And then there is Jeffrey Bayer, a Mountain Brook resident, whose firm, Bayer Properties, invested $70 million dollars in The Pizitz– featuring the new Pizitz Food Hall.

The Pizitz is transforming downtown north of the railroad tracks just as midtown transformed midtown.

Mountain Brook has nothing to fear

 There are currently significant conversations taking place about how our region can come together through cooperation and collaboration.

No option being considered will negatively impact the way of life of any Mountain Brook citizen or risk Mountain Brook’s excellent school system.

Rethink Mountain Brook

Everyone—no matter where they live or who they are—is welcome to walk the Jemison Trail.  And the newly constructed bridge makes it easier for walkers and joggers from Homewood to access the trail.

It’s true that much of the wealth of our Birmingham region resides in Mountain Brook and you would expect that much of the philanthropy would come from Mountain Brook. But our Mountain Brook neighbors provide more than their fair share of time, leadership, and resources.

It would be nice if our many governments worked closer together, but citizens from Mountain Brook and our other suburbs work hard to bring us all a better life.

Maybe a better title for this piece might be…

“Mountain Brook builds a well…invites everyone to drink from it.”

Editor’s note: None of the above developments would have been possible without the complete and total support of the City of Birmingham.

Let’s turn Birmingham around.  Click here to sign up for our newsletter. There’s power in numbers. (Opt out at any time)

David Sher is Co-Founder of AmSher Compassionate Collections.  He’s past Chairman of the Birmingham Regional Chamber of Commerce (BBA), Operation New Birmingham (REV Birmingham), and the City Action Partnership (CAP).

Invite David to speak to your group about a better Birmingham. dsher@amsher.com

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6 thoughts on “Mountain Brook builds wall—demands Vestavia pay for it!”

  1. When I first moved here about 18 years ago there was a sign on the Jamison trail that said it was only for residents of Mountain Brook and their guests only. I was a Birmingham resident and it made me nervous for years. I don’t know if it is still there or not. I don’t look for it anymore.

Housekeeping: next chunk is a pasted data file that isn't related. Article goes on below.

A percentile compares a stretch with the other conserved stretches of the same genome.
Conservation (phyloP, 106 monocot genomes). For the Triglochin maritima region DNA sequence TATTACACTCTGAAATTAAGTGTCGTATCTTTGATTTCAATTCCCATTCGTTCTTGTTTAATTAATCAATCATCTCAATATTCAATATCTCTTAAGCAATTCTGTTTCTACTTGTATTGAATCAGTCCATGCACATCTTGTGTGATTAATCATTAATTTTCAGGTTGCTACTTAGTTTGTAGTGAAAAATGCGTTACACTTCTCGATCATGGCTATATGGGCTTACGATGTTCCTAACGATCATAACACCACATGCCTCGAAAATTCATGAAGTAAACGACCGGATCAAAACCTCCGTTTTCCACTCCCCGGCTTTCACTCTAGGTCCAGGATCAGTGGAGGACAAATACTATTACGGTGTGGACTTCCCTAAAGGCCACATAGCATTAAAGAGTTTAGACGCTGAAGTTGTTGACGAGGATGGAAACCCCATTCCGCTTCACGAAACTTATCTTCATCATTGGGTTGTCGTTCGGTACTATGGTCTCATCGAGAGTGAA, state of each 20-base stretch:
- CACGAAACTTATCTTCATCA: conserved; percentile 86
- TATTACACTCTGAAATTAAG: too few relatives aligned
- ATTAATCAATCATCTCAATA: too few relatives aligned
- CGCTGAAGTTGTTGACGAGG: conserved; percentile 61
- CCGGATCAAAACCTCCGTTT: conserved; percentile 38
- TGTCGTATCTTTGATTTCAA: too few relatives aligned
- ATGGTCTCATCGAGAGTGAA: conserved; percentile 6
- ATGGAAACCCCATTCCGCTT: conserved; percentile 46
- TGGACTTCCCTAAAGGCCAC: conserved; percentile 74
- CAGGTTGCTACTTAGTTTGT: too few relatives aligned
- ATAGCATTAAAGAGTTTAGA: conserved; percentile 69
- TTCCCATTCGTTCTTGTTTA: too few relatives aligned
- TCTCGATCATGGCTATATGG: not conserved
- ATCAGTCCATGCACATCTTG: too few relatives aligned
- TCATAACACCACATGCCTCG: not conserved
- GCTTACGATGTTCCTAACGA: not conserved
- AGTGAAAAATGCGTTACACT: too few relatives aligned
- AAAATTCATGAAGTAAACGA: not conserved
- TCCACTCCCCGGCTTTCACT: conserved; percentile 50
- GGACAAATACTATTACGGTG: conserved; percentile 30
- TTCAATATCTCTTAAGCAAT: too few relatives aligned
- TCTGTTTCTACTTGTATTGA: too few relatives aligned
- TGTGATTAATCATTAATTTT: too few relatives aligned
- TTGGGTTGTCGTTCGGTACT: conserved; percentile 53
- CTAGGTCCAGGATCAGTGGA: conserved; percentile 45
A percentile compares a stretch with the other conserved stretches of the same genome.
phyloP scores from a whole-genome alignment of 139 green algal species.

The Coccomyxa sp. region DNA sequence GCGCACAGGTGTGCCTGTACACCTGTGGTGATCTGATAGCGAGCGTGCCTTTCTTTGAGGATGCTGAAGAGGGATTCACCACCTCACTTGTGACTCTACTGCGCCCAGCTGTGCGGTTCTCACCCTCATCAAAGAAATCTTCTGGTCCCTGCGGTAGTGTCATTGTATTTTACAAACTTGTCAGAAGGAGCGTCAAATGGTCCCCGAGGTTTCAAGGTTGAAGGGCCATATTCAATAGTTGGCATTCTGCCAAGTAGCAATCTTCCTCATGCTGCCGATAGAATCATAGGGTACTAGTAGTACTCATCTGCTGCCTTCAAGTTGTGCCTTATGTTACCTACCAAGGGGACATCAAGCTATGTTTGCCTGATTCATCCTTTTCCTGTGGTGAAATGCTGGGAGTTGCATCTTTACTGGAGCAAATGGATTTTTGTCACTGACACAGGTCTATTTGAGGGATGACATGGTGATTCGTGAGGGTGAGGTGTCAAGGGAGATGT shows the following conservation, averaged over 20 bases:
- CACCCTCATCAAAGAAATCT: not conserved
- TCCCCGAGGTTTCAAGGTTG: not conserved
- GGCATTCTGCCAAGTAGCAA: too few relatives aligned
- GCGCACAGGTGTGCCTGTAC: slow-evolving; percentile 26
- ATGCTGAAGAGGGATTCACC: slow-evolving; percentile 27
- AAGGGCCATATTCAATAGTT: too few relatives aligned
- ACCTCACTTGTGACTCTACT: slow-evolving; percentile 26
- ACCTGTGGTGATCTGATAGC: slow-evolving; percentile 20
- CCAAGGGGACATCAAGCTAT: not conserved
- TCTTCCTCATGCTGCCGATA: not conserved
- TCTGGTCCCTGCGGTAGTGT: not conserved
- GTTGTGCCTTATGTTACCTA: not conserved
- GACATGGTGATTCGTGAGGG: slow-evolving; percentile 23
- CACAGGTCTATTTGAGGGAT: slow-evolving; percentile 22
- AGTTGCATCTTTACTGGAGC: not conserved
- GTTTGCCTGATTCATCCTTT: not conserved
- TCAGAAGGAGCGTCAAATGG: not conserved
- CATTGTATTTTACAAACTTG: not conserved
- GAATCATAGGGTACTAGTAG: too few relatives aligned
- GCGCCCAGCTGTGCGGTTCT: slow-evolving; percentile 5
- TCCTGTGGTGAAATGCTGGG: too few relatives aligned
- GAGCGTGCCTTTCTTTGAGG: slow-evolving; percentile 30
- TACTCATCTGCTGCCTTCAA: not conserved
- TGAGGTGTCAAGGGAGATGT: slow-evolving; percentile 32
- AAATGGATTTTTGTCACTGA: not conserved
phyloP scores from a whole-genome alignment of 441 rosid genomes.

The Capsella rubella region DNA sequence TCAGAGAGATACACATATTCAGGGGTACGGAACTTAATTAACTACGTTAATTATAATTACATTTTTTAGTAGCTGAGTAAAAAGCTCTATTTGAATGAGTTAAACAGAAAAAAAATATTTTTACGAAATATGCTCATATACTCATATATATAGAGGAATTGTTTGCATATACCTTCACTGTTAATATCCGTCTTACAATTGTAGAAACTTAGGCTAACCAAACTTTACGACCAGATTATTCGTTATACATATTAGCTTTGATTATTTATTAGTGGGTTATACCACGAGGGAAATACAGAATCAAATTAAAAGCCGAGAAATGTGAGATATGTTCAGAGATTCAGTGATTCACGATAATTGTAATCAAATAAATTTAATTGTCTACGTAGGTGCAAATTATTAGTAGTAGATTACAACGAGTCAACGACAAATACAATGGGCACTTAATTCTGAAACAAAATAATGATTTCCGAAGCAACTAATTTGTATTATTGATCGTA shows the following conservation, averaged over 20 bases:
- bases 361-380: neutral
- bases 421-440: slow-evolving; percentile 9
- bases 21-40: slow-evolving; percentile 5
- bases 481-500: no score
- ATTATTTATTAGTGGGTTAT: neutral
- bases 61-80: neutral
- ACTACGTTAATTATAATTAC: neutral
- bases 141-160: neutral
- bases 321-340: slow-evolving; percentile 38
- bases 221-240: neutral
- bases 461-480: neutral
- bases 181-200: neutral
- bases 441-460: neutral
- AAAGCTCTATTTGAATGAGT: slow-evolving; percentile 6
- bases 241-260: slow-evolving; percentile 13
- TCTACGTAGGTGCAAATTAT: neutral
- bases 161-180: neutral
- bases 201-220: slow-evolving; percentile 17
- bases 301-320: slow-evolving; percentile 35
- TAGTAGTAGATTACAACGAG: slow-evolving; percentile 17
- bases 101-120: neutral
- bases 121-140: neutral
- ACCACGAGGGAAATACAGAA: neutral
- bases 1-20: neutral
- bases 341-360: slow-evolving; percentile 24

2. I opposed the construction of the new baseball stadium. It was a colossally waste of money when the Barons had a perfectly good baseball park in Hoover. Further the Pizitz Building should have been demolished not renovated. Eastwood Mall was not nearly as old yet it was not preserved. Architecture should not be a factor in how long a building is preserved. Bayer is not some hero making the city and metro area better. Not only is he wasting resources trying to preserve and old decrepit building, he also built Cahaba Village which worsens the traffic on 280. I am glad the city center is making a comeback but there are better ways to do this. I would have replaced Legion of Doom Field, not the Hoover Met.

    1. That’s your opinion that the Pizitz renovation was a waste. I don’t see how that can possibly be correct. What a developer wants to save should be up to the developer. I think saving historic buildings sets us up for success compared with lots of other places.

      1. A tax credit was made available to developers when they were renovating “historic” buildings but not when they were replacing very old buildings with new ones. So it’s really not up to a developer wants to save at least it wasn’t when that tax credit was in effect. That tax credit created a double standard between those buildings built before 1935 and newer buildings. Just because something is old does not mean it is historic. A new building in place of the Pizitz building would have been just fine.

    2. I’ll bet you could be a little more negative if you really tried. The city center is making a comeback BECAUSE of projects like Pizitz.

  3. What? A journalist not condemning rich people and blaming them for all our woes? OK you’re not a journalist but a blogger.

    Just kidding. You make some good points. Now convince these wealthy Brookies to contribute to good schools for Birmingham and then we can really be proud. Holy Family Cristo Rey would be a good place to start. We need a better educated work force.